I was always careful to research each organization or website up front, and make sure that I offered to speak on a topic that was both relevant and interesting for their audience, and also fit in well with my coaching work. If allowed, I’d make an offer to work with me at the end of the talk to the attendees. If that didn’t fit with the organization’s rules, I’d direct everyone to something free on my website to check out in order to draw them into my world and introduce them more deeply to my services.
Because I was so focused, I became much better much more quickly, and it showed in my bottom line. Within a year of going all-in on public speaking engagements, I had made over $100,000 for my coaching business, and I still wasn’t regularly using LinkedIn or Facebook or any of the rest of it.
Long story short: Focusing my marketing saved my business.
In his book “Essentialism: The Disciplined Pursuit of Less,” Greg McKeown shares the idea that you can spend a lot of energy on many different things and make a tiny bit of progress in each, or you can focus entirely on one thing and go so much farther, much faster.
While it initially seems logical to put yourself out there in many places, many solo-preneurs have my experience — they are spreading themselves too thin, and not doing any of it well. And therefore the results are not good.
But there’s another problem: Many people overlook how different the major marketing platforms are from each other, and how much skill and time it takes to become good at even one of them.
For instance, to be great on Linkedin, you need to understand how their algorithm works, how groups work, how to write well in terms of posts and blogs, and how the platform is constantly changing.
On the other hand, something like public speaking is a completely different skill set. It involves writing pitches, putting together a great talk, learning how to give a great talk, and learning how to use your talk as a marketing tool.
You get the idea. Most people aren’t willing to put in the work to get really good at one thing in marketing, because they are still trying to be everywhere. But if you do spend the time to really learn your marketing channel well, you’ll immediately stand out. And when you stand out, it’s easier for clients to find you.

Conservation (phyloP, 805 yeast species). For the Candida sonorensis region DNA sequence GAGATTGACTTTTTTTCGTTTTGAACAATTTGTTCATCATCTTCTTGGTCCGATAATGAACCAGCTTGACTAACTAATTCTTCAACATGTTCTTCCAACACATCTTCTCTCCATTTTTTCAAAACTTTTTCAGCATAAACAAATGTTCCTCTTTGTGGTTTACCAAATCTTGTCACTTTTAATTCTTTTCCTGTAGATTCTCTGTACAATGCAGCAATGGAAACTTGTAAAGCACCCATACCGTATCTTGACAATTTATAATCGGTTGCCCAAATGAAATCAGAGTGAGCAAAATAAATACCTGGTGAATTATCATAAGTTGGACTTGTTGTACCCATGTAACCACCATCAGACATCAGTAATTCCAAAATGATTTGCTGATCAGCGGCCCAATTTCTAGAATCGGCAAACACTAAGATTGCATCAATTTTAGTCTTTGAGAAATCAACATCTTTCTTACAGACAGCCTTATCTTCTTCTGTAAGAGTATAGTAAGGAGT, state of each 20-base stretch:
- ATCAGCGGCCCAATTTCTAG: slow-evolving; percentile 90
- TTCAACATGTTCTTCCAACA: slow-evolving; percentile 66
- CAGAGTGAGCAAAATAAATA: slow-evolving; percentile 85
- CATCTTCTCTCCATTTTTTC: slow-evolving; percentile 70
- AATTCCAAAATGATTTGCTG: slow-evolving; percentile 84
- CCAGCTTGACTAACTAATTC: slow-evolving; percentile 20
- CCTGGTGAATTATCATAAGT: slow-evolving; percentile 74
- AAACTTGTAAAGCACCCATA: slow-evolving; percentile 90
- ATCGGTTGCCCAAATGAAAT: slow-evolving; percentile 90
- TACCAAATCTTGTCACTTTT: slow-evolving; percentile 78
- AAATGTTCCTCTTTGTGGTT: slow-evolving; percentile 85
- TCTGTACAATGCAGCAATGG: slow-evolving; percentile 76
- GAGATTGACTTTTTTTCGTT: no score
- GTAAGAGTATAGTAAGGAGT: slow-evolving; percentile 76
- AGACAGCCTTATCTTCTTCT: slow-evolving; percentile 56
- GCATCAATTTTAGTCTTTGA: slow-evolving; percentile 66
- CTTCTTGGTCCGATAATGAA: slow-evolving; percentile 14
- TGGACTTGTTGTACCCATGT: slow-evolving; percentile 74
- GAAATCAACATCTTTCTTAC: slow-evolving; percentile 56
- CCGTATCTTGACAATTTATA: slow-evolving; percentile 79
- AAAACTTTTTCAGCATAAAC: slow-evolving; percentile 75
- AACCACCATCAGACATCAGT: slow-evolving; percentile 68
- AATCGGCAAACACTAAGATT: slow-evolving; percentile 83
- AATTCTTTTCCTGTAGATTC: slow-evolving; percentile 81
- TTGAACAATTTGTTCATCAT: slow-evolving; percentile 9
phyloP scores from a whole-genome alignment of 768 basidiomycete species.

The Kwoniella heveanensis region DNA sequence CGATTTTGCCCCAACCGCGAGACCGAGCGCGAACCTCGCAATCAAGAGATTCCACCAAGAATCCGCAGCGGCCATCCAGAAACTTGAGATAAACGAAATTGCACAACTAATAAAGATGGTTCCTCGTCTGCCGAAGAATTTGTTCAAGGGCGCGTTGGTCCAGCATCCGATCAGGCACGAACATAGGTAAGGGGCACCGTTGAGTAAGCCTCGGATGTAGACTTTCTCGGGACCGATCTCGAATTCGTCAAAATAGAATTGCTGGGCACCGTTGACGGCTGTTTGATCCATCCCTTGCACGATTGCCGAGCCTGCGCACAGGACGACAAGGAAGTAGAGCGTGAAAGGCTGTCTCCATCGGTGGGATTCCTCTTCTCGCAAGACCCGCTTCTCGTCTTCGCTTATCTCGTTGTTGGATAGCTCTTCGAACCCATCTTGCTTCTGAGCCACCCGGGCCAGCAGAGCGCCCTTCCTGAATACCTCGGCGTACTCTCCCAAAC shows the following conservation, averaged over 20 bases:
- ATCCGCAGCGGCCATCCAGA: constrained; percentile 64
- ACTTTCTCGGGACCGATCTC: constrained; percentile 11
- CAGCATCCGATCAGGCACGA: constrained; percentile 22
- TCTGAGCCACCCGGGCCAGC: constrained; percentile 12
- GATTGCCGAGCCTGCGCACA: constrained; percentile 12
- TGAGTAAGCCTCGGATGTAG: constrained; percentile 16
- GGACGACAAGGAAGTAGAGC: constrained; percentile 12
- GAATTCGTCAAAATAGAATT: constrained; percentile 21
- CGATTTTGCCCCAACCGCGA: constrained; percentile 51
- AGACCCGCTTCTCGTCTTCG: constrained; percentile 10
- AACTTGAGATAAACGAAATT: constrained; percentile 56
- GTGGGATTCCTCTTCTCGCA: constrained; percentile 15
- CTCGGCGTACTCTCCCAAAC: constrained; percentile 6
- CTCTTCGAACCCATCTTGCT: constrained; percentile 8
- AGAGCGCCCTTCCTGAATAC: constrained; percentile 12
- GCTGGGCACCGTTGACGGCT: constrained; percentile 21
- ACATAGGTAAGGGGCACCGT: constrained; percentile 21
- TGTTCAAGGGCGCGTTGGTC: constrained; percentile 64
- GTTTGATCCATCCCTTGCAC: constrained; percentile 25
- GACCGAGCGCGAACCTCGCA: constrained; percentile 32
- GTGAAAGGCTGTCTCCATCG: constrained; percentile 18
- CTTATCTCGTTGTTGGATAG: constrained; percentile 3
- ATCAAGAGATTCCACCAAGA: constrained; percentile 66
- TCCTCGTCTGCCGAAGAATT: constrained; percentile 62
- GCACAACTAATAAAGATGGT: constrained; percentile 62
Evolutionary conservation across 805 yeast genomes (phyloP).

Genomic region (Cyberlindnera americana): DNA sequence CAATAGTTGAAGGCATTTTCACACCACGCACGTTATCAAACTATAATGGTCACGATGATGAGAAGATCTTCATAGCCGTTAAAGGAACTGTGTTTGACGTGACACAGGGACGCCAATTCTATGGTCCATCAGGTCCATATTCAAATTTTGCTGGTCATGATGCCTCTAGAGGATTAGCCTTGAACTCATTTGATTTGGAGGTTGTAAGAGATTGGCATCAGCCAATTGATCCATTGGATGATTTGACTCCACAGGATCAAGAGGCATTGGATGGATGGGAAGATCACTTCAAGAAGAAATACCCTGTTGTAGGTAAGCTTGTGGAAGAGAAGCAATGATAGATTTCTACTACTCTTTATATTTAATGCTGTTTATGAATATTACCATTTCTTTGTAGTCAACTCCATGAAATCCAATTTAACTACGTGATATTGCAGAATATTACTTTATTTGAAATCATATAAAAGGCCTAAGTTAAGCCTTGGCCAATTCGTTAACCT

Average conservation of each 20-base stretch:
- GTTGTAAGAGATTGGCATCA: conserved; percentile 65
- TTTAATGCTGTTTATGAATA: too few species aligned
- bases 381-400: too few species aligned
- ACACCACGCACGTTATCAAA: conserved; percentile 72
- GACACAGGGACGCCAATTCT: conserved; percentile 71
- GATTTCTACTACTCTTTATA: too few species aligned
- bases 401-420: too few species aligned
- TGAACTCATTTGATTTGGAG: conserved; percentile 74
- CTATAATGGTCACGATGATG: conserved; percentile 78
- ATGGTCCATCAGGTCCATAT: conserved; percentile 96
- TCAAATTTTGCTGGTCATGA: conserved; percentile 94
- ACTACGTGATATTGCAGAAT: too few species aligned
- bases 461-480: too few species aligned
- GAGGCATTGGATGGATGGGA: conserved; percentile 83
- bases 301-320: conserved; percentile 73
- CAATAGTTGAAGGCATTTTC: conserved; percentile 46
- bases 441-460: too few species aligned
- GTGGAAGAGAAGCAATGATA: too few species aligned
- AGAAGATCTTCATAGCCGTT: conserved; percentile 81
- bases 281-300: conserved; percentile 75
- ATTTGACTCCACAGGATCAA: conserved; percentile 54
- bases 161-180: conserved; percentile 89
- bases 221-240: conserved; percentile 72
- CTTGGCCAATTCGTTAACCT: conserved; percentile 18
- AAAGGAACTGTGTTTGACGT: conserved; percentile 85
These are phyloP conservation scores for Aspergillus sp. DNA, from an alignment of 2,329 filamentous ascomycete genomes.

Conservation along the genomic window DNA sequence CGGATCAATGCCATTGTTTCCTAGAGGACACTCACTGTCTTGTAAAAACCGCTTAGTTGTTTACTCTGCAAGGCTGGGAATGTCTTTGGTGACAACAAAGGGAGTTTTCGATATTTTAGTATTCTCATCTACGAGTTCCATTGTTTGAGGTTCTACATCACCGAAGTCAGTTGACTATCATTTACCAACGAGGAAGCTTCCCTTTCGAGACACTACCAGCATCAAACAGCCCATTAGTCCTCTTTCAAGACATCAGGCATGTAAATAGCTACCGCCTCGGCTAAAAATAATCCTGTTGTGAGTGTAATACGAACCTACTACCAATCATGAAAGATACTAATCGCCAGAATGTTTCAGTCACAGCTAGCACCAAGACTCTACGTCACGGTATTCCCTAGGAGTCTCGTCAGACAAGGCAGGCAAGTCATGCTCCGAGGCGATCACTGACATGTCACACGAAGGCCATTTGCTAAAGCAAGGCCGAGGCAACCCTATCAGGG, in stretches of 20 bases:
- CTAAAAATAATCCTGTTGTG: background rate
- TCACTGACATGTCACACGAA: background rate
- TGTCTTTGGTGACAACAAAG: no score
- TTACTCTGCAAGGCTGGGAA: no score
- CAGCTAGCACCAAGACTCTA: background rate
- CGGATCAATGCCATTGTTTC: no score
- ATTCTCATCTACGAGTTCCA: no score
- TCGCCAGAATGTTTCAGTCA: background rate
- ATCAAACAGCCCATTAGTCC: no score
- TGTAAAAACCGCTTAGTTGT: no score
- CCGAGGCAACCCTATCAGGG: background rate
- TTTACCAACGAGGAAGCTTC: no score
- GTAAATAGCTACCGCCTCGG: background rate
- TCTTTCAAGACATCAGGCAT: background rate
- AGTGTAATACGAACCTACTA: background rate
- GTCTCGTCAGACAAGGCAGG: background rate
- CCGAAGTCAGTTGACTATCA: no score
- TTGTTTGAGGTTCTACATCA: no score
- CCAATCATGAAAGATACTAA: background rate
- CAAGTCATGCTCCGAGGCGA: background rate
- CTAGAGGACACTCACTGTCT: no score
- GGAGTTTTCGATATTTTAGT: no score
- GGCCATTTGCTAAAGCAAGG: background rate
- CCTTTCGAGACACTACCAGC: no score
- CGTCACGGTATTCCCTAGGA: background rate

Given that there are so many places to start, where should you begin?
To figure out how to focus your marketing, the easiest place to start is with what you yourself enjoy and are good at in terms of communication. Why? You’re going to be spending a lot of time doing it.
So, start with one of these big four communications areas, and choose your favorite:
- Public Speaking
- Social media
Next up, using your chosen communication strength as a guide, brainstorm places where you might find your clients.
So, for example, if social media is your favorite way to communicate, and you are in the health or beauty business, Instagram or Pinterest would be a great place to focus your marketing. Being visual platforms, they cater strongly to clients in those industries.
Let’s say, on the other hand, that you are a health coach or nutritionist and you hate social media but love to write. Given that, you might market your business by writing articles for Mind Body Green or My Fitness Pal — in other words, big health or wellness blogs that draw in people interested in learning more about those specific topics.
The really cool thing is that the major organic marketing channels are so powerful, if used correctly you can support yourself as a new entrepreneur by choosing just one of them.
How do I know? Well, I stopped public speaking after about 18 months because I decided that putting on real pants and having to brush my hair was no longer my favorite thing to do. So I took up writing as my next marketing platform, and made my next six figures … in six months. And then after a couple years of big business growth, I stopped writing for awhile and — yep, you guessed it — I turned to social media.
You see my point: By focusing and going all-in on each platform, I became really good at using them, so the revenue kept accumulating, and my business keeps growing.
Here’s the bottom line: Focus on what you like. Let go of the rest. By doing so, you will become great at that type of marketing … which means more progress more quickly, and more clients for your business.